Income fears will often be reflected in rental values but this is not being seen in the market. Once again, scarcity is the principle driver. It is generally considered that the sustainable rent under a Farm Business Tenancy is in the region of £130-£140 per acre. One of the largest single blocks to test the market locally was marketed by Fenn Wright in 2017, where 600 acres of arable land was offered on a five year agreement commencing 29th September 2017. Here the client looked for a sustainable rent within the above bracket however, a competitive situation saw numerous tenders exceed this figure, with the final rent being agreed in excess of £160 per acre. With rents being based on direct open market comparables, it is hard to see how tenants can argue any form of reduction when the market shows this level of competition for land. Again, location, quality and size of holding are all major factors.
The UK land market has historically been a spring market, and we are yet to see how this will unfold in 2019. With concerns over Brexit, farm incomes and a potential fall in values, many speculated that the supply of land would increase. So far, within our region anyway, this does not seem to be the case, with most agents reporting a lack of activity, however April and May will prove whether this is actually the case.
From Fenn Wright’s perspective, we are currently marketing Princes Hall (pictured), a substantial family home with 260 acres of land, offered with a guide price of £3.65 million. This was launched last autumn and has seen a modest level of interest. In some respects, the property is unusual in the fact that there is no farmyard and it is difficult to split the house from the surrounding land due to an occupancy restriction. If this had been possible, we would have expected to see significant interest in the land that would have generated a competitive bidding situation. As of today, we are in negotiation with two parties over the purchase as a whole.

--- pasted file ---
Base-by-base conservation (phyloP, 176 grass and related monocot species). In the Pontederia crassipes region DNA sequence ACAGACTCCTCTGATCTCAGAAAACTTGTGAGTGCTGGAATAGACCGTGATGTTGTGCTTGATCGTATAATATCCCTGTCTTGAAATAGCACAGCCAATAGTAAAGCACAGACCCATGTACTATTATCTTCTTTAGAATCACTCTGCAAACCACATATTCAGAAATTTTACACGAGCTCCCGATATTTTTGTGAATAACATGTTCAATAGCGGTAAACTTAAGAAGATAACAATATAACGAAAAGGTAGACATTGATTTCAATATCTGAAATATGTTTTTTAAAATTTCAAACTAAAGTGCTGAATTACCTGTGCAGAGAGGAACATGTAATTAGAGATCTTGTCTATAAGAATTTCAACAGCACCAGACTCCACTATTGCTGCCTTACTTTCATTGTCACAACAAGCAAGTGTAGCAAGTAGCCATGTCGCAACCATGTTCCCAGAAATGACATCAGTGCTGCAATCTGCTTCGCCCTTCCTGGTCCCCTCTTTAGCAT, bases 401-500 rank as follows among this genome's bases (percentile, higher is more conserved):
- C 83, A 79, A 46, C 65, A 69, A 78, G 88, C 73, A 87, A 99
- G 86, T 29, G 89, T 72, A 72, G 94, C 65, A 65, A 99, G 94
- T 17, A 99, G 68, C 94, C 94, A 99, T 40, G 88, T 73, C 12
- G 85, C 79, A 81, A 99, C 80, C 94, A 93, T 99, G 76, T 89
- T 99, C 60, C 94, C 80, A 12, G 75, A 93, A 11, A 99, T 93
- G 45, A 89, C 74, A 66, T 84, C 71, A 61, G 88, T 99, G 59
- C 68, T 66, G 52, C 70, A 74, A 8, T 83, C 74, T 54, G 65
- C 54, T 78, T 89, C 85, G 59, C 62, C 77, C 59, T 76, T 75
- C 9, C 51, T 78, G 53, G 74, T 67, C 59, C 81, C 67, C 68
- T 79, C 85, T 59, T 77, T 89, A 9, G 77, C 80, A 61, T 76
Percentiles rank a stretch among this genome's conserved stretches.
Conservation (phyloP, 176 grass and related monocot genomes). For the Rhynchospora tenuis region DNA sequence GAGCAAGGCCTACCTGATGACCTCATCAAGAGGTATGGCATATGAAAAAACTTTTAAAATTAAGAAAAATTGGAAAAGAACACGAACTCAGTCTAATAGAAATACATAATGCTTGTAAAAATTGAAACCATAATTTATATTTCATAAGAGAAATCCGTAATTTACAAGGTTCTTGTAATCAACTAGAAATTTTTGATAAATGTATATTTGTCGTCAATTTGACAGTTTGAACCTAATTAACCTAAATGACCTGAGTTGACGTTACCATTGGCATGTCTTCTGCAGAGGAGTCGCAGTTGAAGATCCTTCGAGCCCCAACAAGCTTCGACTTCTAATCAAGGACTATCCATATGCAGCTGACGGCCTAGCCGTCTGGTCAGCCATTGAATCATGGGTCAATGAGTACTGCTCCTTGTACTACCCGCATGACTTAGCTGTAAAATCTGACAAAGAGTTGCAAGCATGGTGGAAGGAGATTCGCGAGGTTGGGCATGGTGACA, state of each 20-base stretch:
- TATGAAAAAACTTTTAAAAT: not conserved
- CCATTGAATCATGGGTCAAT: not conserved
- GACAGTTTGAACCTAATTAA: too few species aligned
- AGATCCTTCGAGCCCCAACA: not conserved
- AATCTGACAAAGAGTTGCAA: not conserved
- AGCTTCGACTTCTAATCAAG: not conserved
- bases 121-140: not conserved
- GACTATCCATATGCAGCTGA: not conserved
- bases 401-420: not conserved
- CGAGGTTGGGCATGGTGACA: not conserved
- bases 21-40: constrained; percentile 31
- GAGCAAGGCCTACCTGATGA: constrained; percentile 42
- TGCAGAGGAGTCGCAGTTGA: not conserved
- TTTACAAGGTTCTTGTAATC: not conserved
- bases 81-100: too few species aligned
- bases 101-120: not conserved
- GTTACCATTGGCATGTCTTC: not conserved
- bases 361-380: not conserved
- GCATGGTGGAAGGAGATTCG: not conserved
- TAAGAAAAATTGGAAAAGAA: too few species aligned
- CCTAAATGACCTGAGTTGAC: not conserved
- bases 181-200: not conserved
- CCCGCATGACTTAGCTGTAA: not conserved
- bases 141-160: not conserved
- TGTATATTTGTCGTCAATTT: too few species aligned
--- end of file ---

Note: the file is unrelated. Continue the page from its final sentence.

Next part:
Later in the spring we will be bringing two farms to the market, one with 160 acres of land and the second with 300 acres. These are in different locations and it will be interesting to see the results of those sales.
In summary, we still anticipate strong, competitive interest in purchasing land – particularly when it is within reasonable distance of major towns and villages. Preferential tax treatment of farmland and lack of supply being the major drivers.
Looking further ahead, the industry has concerns that current or future governments may attack the preferential inheritance tax treatment of farmland. If this happens, we are likely to see a significant negative impact on values, both in terms of the incentive to buy and land availability, as long term investors and lifetime farmers see reduced incentive to hold onto it for future generations.
Call our Farms & Estates team on 01206 216550 for an informal discussion.